The COVID-19 pandemic laid bare the need for retailers to expand their supplier options. For example, the first round of lockdowns imposed in China imposed a sudden crisis for retailers with Chinese suppliers. This translated into a sudden and unexpected hit to supply chains.
A dynamic response capability to these types of shocks is critically reliant on having strong data capabilities. Such data can show potential issues in the supply chain in real time and can help pinpoint alternatives.
Changes for business-to-consumer (B2C) operations
B2C delivery modes were already shifting online, both for goods and services. And as consumers stayed home in accordance with pandemic-related lockdown orders enacted globally, there was a further acceleration in the shift from bricks-and-mortar shopping to online shopping.
The pandemic even forced small businesses, such as local restaurants and pubs that had never gotten around to implementing online ordering, for example, to rapidly adapt and digitize. After the pandemic recedes, these small companies will still have a crucial digital infrastructure they did not have previously.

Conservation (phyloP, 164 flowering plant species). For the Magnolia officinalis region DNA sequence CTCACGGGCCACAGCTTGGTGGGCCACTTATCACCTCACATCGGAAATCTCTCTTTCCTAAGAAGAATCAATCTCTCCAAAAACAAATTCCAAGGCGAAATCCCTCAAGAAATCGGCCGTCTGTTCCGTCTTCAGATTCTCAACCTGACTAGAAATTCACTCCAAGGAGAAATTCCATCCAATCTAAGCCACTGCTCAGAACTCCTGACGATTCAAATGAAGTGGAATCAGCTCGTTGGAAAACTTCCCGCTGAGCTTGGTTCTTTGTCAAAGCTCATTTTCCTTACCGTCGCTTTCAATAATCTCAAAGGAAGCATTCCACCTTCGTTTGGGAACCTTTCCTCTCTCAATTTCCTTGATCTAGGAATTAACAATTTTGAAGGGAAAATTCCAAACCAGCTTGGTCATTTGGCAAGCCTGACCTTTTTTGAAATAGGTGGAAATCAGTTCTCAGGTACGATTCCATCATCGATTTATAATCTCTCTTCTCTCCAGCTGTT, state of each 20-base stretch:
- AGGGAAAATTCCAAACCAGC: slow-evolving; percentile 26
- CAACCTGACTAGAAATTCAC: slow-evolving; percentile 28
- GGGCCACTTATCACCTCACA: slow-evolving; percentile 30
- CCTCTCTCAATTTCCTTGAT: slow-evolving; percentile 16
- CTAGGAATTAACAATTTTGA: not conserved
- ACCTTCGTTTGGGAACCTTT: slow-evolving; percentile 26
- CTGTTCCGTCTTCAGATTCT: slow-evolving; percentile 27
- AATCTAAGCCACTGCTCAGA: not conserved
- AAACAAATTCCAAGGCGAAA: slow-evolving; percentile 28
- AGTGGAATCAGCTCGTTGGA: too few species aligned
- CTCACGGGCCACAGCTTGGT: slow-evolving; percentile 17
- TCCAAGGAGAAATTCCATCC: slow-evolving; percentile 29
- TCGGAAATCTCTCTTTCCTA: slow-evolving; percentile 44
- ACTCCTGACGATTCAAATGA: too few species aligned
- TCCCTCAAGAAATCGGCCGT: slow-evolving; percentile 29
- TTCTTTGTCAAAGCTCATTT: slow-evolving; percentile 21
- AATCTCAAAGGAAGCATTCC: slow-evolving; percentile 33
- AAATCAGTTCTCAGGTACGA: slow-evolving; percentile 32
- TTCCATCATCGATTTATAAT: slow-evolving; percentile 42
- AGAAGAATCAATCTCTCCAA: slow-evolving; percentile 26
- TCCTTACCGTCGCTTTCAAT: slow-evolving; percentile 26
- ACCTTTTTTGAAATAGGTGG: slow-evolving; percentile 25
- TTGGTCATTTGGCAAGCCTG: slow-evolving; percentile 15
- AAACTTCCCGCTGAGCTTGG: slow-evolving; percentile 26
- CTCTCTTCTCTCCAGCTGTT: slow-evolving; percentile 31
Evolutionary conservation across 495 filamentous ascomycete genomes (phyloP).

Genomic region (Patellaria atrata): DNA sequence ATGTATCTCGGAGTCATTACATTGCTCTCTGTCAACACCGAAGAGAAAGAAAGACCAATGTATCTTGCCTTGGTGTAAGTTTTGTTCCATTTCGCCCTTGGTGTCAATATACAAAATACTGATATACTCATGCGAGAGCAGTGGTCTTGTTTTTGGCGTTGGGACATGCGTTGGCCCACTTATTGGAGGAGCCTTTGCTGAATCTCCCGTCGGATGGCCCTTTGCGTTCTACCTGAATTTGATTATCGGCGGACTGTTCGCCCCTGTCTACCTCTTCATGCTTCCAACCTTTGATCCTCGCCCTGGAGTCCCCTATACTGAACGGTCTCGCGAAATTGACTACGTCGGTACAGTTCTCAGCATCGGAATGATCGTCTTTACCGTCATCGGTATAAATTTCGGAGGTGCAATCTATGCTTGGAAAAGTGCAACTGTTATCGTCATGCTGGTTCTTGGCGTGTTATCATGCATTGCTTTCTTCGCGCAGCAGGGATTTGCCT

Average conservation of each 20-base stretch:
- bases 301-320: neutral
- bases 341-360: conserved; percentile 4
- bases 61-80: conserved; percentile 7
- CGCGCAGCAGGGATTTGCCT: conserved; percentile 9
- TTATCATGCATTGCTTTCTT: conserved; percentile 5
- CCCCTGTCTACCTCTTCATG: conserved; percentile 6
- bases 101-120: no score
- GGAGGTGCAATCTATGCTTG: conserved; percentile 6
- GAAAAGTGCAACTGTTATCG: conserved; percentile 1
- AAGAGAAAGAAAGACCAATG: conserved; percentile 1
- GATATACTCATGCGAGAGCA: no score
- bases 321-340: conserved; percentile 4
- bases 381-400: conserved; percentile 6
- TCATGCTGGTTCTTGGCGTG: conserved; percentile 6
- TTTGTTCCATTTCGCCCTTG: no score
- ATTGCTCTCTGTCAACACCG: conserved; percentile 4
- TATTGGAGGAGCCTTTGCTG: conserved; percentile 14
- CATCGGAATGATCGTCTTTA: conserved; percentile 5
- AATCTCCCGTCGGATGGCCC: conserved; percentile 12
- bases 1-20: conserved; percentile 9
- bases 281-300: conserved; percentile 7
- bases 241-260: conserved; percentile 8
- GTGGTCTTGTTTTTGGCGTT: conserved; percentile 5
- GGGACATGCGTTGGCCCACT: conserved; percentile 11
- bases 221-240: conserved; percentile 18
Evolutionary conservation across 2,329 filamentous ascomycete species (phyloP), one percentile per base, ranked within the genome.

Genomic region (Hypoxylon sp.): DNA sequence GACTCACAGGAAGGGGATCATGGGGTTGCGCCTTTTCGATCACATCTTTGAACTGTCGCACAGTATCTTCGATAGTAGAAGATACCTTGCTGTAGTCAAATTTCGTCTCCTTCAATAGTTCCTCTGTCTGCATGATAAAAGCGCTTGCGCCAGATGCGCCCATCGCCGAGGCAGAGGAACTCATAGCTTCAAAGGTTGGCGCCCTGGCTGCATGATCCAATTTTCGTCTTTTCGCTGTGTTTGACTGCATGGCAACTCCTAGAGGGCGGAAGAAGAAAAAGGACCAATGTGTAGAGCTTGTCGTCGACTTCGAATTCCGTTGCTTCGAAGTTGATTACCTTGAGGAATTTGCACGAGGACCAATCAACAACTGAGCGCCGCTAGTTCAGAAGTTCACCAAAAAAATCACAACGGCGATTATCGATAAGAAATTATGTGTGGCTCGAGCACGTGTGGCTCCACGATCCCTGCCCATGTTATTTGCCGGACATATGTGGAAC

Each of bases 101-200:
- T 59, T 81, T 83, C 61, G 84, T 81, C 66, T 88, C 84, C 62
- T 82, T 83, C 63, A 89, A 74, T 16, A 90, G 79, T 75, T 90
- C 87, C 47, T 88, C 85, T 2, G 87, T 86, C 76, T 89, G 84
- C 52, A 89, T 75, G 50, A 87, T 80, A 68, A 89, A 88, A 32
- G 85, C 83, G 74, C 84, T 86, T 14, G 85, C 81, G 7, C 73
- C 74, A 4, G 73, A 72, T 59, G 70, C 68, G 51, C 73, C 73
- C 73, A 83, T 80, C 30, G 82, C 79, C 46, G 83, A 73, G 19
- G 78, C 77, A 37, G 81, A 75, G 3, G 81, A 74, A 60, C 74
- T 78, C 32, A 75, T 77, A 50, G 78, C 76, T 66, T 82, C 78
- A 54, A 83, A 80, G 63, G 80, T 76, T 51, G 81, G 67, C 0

Changing in the workplace
Finally, the pandemic highlighted the difficulty of relying on in-person work. Workplaces such as fulfillment warehouses have had to implement strict safety precautions, including social distancing and the wearing of masks. To maintain the flow of retail goods, managers implemented creative new solutions. An example is the integration of microfulfillment centers into their supply chains.
Many large e-commerce companies, such as Amazon, also hired more workers to meet the increased demand from shoppers staying home. According to the New York Times, Amazon hired an average of 1,400 workers every day in 2020.
Widespread staffing difficulties during the pandemic further highlighted the need to further automate warehouse processes. Robotic package “pickers,” for example, are one way warehouse managers can decrease reliance on their staff.
Accommodating retail logistics to changing customer expectations
Customers expect orders to be delivered faster than ever, and they also want greater access to information (such as tracking at every stage of the fulfillment process). Generally speaking, customers expect everything—including information—to be more customized, tailored to meet their specific needs.